Foreign investors erect Corbyn firewall
Companies look to move assets offshore to avoid renationalisation by future Labour government
RISING fears of a Corbyn government are prompting foreign investors in Britain to prepare legal counter-measures to prevent their assets being nationalised against their wishes.
The Sunday Telegraph has learnt that the Canada Pension Plan Investment Board (CPPIB), a major infrastructure investor, is in talks aimed at putting its one-third stake in Anglian Water, acquired for £2.3bn in 2006, beyond the reach of a potential Labour government. City sources said CPPIB, one of the world’s biggest pension funds, is in talks to transfer its Anglian shares to a holding company based in Hong Kong.
The work is under way amid Brexit related chaos in Westminster that it is feared could trigger a General Election that may open the door to a radical leftwing government.
Kallum Pickering, of Berenberg Bank, said that the UK “could be trading one risk for another” as the chances of a hard Brexit have fallen, but that of a Labour electoral win had risen. There is now a 30pc probability of Corbyn-led Government, he said.
The bilateral treaty between Britain and China that governed the handover of Hong Kong in 1997 provided protection against expropriation of assets by the state. The agreement was designed to encourage UK companies to continue to invest in the territory under the control of Beijing and the Communist Party, but its shelter is now being sought by foreign investors in Britain.
Jeremy Corbyn and the shadow chancellor, John Mcdonnell, plan to target the water industry first in a wave of renationalisations if they gain power. Labour has sharply criticised utility company failures on pollution and generous dividends to shareholders.
About half of Britain’s water companies are owned by foreign infrastructure investors, who fear their assets could be stripped from them at knockdown rates under Labour.
The plans to bring water companies back into public control could cost the UK taxpayer about £90bn, according to estimates, and also threatens to wipe billions from infrastructure fund investments if Labour “underpays” for the companies.
The party is expected to pay the “book value” for each water company, which overlooks the value of the utilities’ regulated assets.
In the case of Severn Trent and United Utilities the difference could be about £2.1bn and £2.5bn respectively, according to analysts at Bernstein. Investors will have the best chance at reclaiming the full value of their investments if their assets are based offshore, according to law firm Clifford Chance.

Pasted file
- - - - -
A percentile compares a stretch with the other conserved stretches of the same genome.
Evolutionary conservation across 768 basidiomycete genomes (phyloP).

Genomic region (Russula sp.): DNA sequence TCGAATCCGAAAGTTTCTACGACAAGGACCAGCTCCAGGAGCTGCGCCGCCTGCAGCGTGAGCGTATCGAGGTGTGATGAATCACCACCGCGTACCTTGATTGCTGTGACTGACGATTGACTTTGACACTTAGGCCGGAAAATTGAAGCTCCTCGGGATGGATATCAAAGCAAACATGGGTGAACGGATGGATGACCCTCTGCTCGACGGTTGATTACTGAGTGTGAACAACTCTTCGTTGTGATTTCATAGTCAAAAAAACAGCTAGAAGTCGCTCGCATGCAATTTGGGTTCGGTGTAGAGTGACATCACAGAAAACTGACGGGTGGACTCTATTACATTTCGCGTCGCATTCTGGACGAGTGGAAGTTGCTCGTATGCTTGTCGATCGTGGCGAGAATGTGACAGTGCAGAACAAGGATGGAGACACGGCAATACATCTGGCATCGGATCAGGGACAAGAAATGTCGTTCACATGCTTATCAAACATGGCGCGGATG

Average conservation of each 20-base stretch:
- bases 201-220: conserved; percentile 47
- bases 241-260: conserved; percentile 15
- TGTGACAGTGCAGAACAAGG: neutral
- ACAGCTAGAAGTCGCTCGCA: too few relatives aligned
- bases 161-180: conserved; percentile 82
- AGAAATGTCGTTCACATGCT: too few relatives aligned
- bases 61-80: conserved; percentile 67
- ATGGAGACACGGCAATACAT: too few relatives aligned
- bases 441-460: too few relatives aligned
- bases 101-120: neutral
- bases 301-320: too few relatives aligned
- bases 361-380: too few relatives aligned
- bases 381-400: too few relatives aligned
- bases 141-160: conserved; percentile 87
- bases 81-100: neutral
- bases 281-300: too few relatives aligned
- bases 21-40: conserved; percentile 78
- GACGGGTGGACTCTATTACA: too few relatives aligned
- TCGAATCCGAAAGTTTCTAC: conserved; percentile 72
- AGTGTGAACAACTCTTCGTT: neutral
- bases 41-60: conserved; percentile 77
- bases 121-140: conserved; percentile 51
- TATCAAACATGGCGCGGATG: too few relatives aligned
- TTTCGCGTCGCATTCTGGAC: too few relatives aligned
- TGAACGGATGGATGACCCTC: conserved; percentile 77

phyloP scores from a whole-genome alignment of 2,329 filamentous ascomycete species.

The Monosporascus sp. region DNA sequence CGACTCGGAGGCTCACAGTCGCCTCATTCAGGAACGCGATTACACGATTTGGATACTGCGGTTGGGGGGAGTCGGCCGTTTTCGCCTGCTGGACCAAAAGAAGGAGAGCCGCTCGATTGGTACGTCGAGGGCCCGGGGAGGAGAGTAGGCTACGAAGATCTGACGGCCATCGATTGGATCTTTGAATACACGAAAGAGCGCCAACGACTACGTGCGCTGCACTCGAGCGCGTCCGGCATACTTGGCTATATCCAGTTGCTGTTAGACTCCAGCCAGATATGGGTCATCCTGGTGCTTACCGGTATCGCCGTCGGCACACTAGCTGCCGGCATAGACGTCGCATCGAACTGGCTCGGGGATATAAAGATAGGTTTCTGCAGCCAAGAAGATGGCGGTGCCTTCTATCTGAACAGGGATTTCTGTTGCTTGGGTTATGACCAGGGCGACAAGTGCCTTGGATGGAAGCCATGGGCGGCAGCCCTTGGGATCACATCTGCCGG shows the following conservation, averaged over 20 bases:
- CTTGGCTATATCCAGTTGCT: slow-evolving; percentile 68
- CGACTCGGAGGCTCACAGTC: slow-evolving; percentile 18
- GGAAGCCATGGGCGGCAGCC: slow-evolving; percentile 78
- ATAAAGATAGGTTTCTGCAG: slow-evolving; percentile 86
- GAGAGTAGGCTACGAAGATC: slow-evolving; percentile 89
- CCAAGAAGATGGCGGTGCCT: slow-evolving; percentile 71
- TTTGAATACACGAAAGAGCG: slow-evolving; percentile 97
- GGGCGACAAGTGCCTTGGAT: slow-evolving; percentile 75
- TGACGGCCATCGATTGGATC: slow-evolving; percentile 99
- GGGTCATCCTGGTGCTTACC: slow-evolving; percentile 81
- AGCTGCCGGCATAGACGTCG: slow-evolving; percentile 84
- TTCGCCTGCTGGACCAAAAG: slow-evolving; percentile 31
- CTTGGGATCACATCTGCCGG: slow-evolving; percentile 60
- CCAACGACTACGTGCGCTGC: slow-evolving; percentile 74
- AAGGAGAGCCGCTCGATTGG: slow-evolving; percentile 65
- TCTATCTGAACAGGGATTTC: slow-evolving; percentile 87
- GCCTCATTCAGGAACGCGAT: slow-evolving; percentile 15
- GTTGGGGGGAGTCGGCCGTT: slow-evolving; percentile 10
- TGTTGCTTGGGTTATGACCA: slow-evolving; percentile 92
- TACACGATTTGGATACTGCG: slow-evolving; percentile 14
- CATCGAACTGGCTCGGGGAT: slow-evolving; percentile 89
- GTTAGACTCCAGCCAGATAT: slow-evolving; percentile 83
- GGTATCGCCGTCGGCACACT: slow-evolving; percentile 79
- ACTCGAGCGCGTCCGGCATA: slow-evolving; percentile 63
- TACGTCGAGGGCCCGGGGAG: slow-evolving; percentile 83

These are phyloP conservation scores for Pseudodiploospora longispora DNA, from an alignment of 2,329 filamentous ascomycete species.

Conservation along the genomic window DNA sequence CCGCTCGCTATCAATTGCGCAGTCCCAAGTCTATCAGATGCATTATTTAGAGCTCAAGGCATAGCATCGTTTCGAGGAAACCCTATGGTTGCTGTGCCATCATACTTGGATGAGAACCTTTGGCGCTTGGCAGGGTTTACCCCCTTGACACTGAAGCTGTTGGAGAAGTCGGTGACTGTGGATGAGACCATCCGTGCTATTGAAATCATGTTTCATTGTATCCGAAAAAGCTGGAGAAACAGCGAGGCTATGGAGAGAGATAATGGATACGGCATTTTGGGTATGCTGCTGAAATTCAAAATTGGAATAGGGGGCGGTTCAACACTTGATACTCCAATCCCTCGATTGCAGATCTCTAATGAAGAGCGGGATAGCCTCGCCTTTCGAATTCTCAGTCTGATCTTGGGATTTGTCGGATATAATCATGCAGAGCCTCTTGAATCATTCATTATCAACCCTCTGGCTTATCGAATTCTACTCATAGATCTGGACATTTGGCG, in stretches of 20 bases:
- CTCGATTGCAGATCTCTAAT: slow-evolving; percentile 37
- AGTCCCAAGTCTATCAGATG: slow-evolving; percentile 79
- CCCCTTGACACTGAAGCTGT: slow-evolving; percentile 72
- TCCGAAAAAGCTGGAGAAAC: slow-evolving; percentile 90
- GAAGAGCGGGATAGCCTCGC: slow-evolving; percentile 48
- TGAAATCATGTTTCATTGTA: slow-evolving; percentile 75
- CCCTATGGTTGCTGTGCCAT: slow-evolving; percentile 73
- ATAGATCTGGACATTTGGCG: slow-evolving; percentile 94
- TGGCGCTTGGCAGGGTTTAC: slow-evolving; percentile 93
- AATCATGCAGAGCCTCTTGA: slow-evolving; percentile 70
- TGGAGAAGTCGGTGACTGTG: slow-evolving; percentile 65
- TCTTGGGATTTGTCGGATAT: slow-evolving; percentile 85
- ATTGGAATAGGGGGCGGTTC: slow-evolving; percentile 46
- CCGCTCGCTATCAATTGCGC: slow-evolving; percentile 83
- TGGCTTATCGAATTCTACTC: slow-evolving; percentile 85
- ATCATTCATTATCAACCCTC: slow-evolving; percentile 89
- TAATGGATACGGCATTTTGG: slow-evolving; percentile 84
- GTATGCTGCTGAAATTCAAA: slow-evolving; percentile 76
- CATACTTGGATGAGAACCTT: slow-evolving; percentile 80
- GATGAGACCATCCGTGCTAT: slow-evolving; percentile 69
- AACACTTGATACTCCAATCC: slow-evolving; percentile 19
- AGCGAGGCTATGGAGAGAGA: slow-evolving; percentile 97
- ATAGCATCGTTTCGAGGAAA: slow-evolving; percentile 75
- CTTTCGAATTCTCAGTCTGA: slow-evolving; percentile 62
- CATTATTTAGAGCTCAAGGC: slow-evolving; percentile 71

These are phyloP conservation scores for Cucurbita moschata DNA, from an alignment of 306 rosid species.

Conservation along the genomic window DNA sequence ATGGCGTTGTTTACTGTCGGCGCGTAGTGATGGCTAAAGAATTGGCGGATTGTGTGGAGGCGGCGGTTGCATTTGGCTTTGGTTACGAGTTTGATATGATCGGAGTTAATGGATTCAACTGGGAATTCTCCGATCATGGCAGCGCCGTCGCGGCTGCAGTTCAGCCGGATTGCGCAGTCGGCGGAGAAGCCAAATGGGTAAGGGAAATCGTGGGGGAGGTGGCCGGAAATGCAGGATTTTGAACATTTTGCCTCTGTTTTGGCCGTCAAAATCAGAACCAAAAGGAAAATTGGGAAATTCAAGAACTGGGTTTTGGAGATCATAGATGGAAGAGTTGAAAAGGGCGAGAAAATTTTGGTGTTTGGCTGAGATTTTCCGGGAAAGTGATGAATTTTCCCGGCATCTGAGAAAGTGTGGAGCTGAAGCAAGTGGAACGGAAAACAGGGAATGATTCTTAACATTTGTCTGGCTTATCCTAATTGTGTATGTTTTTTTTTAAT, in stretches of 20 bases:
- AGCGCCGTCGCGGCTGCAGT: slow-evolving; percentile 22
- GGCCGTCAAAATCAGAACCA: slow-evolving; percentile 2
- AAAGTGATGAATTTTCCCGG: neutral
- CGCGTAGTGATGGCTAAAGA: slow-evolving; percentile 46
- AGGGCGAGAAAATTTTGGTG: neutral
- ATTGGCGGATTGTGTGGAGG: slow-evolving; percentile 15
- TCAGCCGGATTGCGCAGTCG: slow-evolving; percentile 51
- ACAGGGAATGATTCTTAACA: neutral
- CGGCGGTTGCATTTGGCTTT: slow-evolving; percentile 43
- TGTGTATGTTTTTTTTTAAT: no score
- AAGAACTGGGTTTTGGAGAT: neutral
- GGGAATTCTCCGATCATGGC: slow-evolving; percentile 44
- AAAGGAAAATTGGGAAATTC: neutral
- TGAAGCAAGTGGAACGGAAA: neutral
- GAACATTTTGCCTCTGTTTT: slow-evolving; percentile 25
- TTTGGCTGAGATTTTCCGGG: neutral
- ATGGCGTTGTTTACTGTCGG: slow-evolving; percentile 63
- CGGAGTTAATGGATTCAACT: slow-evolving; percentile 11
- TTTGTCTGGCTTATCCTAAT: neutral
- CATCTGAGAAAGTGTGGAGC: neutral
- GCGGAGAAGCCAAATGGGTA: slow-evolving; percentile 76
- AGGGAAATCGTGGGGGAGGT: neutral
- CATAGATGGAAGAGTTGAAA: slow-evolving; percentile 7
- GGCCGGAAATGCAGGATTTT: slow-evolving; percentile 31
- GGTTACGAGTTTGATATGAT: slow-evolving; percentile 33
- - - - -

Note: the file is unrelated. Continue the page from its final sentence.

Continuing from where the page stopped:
The legal giant said earlier this year that “nationalisation for less than full market value will, almost inevitably, trigger compensation claims by investors. The investors likely to have the best chance of launching a successful claim are those based in a jurisdiction that is party to an investment treaty with the UK, including, for example, China, Hong Kong and Singapore.”
The move is likely to raise hackles among water bosses who are hoping to clean up the reputation of the industry, once accused of allowing owners to drain the utilities of dividends while avoiding paying tax. Steve Robertson, the chief executive of Thames Water, said he has not discussed any changes with his company’s owners.
Thames is part-owned by Omers, another Canadian pension fund, which denies any plans to offshore its investment.
“I’m not sure how that would be received. For example, we’ve gone through a lengthy process to shut our Cayman Islands subsidiary – and the direction of travel, strategically, is something that has been welcomed. This wouldn’t be something consistent with that,” Mr Robertson said.
A Labour Party spokesman said: “Public ownership of rail, water and energy is massively popular because people are fed up with fat cat bosses running down services and hiking up prices and dividends for shareholders.”
Shadow chancellor John Mcdonnell, left, and party leader Jeremy Corbyn will target the water industry